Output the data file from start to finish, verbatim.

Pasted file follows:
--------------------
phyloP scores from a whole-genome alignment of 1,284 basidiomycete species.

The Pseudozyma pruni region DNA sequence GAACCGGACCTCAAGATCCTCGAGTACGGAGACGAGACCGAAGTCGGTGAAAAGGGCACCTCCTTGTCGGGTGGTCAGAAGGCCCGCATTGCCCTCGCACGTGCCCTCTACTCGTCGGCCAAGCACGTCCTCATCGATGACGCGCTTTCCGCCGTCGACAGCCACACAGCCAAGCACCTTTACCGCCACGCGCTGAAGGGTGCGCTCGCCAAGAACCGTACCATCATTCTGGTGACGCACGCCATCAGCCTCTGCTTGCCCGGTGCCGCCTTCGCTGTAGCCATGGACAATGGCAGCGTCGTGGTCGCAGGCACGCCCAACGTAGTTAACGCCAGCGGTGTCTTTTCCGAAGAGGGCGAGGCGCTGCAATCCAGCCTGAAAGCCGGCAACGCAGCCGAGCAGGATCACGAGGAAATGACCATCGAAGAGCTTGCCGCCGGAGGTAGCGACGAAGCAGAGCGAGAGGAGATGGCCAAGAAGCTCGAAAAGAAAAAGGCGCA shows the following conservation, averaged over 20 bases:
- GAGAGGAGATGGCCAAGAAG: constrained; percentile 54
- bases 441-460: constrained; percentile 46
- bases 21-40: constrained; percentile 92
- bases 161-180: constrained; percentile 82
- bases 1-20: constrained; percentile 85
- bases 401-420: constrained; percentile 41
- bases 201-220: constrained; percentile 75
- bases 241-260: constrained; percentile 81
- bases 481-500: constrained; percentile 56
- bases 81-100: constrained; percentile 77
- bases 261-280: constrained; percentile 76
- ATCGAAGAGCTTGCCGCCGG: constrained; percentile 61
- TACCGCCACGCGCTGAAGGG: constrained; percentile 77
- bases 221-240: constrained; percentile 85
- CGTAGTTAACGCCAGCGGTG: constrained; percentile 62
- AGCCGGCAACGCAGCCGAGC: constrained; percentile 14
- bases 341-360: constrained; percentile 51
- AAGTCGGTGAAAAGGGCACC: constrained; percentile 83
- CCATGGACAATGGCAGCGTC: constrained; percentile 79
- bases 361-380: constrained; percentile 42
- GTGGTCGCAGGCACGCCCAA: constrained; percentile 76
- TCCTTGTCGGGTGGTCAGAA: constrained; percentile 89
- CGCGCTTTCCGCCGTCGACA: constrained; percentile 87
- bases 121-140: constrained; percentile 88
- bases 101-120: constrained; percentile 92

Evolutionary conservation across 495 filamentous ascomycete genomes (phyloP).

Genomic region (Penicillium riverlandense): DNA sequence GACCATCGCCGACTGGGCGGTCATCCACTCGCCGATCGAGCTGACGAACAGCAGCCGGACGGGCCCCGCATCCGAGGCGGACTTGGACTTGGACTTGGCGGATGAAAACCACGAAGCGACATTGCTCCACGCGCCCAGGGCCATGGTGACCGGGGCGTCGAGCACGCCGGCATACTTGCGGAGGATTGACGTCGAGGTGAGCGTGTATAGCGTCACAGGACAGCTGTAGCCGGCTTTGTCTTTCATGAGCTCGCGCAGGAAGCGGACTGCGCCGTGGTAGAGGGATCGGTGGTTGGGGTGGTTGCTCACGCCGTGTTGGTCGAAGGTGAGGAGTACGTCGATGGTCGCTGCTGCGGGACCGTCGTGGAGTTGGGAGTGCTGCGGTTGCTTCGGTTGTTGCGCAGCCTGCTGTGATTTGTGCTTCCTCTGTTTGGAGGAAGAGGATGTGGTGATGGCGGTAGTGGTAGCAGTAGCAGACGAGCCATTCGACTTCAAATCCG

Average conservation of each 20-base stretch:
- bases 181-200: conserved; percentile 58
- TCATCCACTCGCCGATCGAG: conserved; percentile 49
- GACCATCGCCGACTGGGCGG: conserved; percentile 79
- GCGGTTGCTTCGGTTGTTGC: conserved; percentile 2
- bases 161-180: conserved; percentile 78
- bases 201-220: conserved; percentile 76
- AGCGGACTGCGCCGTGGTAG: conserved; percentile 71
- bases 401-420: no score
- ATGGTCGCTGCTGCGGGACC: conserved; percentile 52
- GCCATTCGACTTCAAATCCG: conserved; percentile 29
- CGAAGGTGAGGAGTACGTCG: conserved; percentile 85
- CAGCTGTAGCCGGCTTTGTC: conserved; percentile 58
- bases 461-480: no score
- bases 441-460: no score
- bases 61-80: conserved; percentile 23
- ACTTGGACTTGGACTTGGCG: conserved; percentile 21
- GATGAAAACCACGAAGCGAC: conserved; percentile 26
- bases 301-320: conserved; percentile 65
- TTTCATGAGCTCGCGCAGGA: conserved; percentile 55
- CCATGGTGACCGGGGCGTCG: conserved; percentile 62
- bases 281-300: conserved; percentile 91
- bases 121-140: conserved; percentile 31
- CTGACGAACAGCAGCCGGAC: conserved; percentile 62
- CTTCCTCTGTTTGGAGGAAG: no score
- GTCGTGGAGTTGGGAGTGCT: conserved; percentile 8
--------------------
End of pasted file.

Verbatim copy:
phyloP scores from a whole-genome alignment of 1,284 basidiomycete species.

The Pseudozyma pruni region DNA sequence GAACCGGACCTCAAGATCCTCGAGTACGGAGACGAGACCGAAGTCGGTGAAAAGGGCACCTCCTTGTCGGGTGGTCAGAAGGCCCGCATTGCCCTCGCACGTGCCCTCTACTCGTCGGCCAAGCACGTCCTCATCGATGACGCGCTTTCCGCCGTCGACAGCCACACAGCCAAGCACCTTTACCGCCACGCGCTGAAGGGTGCGCTCGCCAAGAACCGTACCATCATTCTGGTGACGCACGCCATCAGCCTCTGCTTGCCCGGTGCCGCCTTCGCTGTAGCCATGGACAATGGCAGCGTCGTGGTCGCAGGCACGCCCAACGTAGTTAACGCCAGCGGTGTCTTTTCCGAAGAGGGCGAGGCGCTGCAATCCAGCCTGAAAGCCGGCAACGCAGCCGAGCAGGATCACGAGGAAATGACCATCGAAGAGCTTGCCGCCGGAGGTAGCGACGAAGCAGAGCGAGAGGAGATGGCCAAGAAGCTCGAAAAGAAAAAGGCGCA shows the following conservation, averaged over 20 bases:
- GAGAGGAGATGGCCAAGAAG: constrained; percentile 54
- bases 441-460: constrained; percentile 46
- bases 21-40: constrained; percentile 92
- bases 161-180: constrained; percentile 82
- bases 1-20: constrained; percentile 85
- bases 401-420: constrained; percentile 41
- bases 201-220: constrained; percentile 75
- bases 241-260: constrained; percentile 81
- bases 481-500: constrained; percentile 56
- bases 81-100: constrained; percentile 77
- bases 261-280: constrained; percentile 76
- ATCGAAGAGCTTGCCGCCGG: constrained; percentile 61
- TACCGCCACGCGCTGAAGGG: constrained; percentile 77
- bases 221-240: constrained; percentile 85
- CGTAGTTAACGCCAGCGGTG: constrained; percentile 62
- AGCCGGCAACGCAGCCGAGC: constrained; percentile 14
- bases 341-360: constrained; percentile 51
- AAGTCGGTGAAAAGGGCACC: constrained; percentile 83
- CCATGGACAATGGCAGCGTC: constrained; percentile 79
- bases 361-380: constrained; percentile 42
- GTGGTCGCAGGCACGCCCAA: constrained; percentile 76
- TCCTTGTCGGGTGGTCAGAA: constrained; percentile 89
- CGCGCTTTCCGCCGTCGACA: constrained; percentile 87
- bases 121-140: constrained; percentile 88
- bases 101-120: constrained; percentile 92

Evolutionary conservation across 495 filamentous ascomycete genomes (phyloP).

Genomic region (Penicillium riverlandense): DNA sequence GACCATCGCCGACTGGGCGGTCATCCACTCGCCGATCGAGCTGACGAACAGCAGCCGGACGGGCCCCGCATCCGAGGCGGACTTGGACTTGGACTTGGCGGATGAAAACCACGAAGCGACATTGCTCCACGCGCCCAGGGCCATGGTGACCGGGGCGTCGAGCACGCCGGCATACTTGCGGAGGATTGACGTCGAGGTGAGCGTGTATAGCGTCACAGGACAGCTGTAGCCGGCTTTGTCTTTCATGAGCTCGCGCAGGAAGCGGACTGCGCCGTGGTAGAGGGATCGGTGGTTGGGGTGGTTGCTCACGCCGTGTTGGTCGAAGGTGAGGAGTACGTCGATGGTCGCTGCTGCGGGACCGTCGTGGAGTTGGGAGTGCTGCGGTTGCTTCGGTTGTTGCGCAGCCTGCTGTGATTTGTGCTTCCTCTGTTTGGAGGAAGAGGATGTGGTGATGGCGGTAGTGGTAGCAGTAGCAGACGAGCCATTCGACTTCAAATCCG

Average conservation of each 20-base stretch:
- bases 181-200: conserved; percentile 58
- TCATCCACTCGCCGATCGAG: conserved; percentile 49
- GACCATCGCCGACTGGGCGG: conserved; percentile 79
- GCGGTTGCTTCGGTTGTTGC: conserved; percentile 2
- bases 161-180: conserved; percentile 78
- bases 201-220: conserved; percentile 76
- AGCGGACTGCGCCGTGGTAG: conserved; percentile 71
- bases 401-420: no score
- ATGGTCGCTGCTGCGGGACC: conserved; percentile 52
- GCCATTCGACTTCAAATCCG: conserved; percentile 29
- CGAAGGTGAGGAGTACGTCG: conserved; percentile 85
- CAGCTGTAGCCGGCTTTGTC: conserved; percentile 58
- bases 461-480: no score
- bases 441-460: no score
- bases 61-80: conserved; percentile 23
- ACTTGGACTTGGACTTGGCG: conserved; percentile 21
- GATGAAAACCACGAAGCGAC: conserved; percentile 26
- bases 301-320: conserved; percentile 65
- TTTCATGAGCTCGCGCAGGA: conserved; percentile 55
- CCATGGTGACCGGGGCGTCG: conserved; percentile 62
- bases 281-300: conserved; percentile 91
- bases 121-140: conserved; percentile 31
- CTGACGAACAGCAGCCGGAC: conserved; percentile 62
- CTTCCTCTGTTTGGAGGAAG: no score
- GTCGTGGAGTTGGGAGTGCT: conserved; percentile 8